Good morning, everyone.
This is meeting number 41 of the Standing Committee on Foreign Affairs and International Development, on Tuesday, February 20. This morning we continue on our study of democratic development.
We have with us today Ms. Kathleen Mahoney, professor with the Faculty of Law at the University of Calgary. Ms. Mahoney was before our committee last, I think, in 1999. I'll say that even at that time her credentials were very impressive, and I think they're even more impressive when you look at the work she's done recently. She has been a law professor for almost 30 years. By now she has taught on human rights extensively in many parts of the world, from the University of Chicago to the University of Adelaide in Australia.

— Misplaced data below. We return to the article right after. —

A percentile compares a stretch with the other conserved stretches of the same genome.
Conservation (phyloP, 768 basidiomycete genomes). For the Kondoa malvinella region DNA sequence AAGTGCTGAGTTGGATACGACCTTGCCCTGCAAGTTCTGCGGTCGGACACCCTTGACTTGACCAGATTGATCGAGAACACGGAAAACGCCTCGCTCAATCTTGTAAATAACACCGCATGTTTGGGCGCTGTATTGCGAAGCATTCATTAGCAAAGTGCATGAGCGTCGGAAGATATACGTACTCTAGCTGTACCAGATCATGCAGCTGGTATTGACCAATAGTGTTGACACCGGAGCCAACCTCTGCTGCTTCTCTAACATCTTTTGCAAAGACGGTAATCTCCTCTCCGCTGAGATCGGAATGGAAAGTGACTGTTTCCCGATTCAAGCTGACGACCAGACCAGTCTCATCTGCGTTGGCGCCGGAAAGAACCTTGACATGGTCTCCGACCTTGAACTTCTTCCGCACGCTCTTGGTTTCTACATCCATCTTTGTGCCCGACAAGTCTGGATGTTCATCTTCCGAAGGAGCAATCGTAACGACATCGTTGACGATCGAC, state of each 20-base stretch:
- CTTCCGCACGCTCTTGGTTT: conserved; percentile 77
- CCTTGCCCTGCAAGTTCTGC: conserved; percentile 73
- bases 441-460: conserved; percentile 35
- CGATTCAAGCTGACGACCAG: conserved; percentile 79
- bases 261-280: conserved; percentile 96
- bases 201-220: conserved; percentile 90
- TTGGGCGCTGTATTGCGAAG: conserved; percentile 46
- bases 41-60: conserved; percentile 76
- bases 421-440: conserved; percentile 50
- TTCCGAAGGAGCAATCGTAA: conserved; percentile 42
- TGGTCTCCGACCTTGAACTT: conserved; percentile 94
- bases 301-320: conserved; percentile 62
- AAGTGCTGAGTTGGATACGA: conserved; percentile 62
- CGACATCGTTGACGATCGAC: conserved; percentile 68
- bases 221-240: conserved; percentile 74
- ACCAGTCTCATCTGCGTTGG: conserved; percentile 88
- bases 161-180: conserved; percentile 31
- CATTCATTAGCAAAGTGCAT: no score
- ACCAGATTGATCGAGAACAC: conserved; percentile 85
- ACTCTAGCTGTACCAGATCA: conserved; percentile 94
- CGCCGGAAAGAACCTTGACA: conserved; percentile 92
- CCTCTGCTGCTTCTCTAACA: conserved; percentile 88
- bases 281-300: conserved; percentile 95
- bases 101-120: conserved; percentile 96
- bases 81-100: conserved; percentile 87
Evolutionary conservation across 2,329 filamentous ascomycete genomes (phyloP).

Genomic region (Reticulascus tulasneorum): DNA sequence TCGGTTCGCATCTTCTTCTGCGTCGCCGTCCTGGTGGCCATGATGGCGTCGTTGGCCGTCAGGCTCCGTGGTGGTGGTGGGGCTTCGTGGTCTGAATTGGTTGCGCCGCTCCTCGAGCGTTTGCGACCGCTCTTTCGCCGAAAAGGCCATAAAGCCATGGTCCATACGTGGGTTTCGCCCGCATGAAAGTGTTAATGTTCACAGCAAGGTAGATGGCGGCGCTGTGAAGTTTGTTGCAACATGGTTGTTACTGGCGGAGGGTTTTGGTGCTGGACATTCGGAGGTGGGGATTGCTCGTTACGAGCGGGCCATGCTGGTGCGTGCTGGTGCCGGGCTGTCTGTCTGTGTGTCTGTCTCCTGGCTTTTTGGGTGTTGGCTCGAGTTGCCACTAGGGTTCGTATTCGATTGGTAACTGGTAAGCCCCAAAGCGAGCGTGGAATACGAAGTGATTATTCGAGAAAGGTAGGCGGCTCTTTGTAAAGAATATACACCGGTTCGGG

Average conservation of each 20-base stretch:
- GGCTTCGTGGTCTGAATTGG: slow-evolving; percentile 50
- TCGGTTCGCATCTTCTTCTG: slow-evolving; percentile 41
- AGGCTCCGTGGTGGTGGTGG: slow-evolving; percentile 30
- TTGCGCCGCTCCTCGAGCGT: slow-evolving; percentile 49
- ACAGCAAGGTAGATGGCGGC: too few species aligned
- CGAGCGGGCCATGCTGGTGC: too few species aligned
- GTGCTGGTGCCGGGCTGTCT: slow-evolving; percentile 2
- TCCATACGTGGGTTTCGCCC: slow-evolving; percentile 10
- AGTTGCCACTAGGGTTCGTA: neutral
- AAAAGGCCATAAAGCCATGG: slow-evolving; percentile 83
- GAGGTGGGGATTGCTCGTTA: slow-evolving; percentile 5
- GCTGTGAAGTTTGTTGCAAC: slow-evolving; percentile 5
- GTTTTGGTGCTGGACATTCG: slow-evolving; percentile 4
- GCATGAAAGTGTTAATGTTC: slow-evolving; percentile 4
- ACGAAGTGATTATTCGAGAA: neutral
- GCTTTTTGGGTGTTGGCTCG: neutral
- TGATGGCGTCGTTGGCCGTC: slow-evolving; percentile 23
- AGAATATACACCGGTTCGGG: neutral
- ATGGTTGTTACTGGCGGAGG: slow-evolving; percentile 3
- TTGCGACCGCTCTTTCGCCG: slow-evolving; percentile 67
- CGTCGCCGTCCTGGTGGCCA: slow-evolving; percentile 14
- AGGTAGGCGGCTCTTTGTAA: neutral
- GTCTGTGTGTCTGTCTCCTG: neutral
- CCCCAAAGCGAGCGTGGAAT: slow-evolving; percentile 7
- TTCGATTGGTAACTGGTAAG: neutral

Her experience in human rights more or less covers the spectrum. She has published in many journals in Canada and throughout the world. She has organized conferences on various issues. Most of her advocacy work is pro bono. She was a member of the legal team representing Bosnia in its case in the World Court against Serbia prior to the international criminal tribunal being struck. She is a fellow of the Royal Society of Canada.
We certainly do appreciate your being with our committee this morning. As I said to you earlier, we're getting closer to the end of our study on democratic development. We will be coming forward with a report that will be tabled in the House of Commons and to which we will expect the government to respond. We'll take all this information, and it will become part of the fairly comprehensive study and report that we're doing.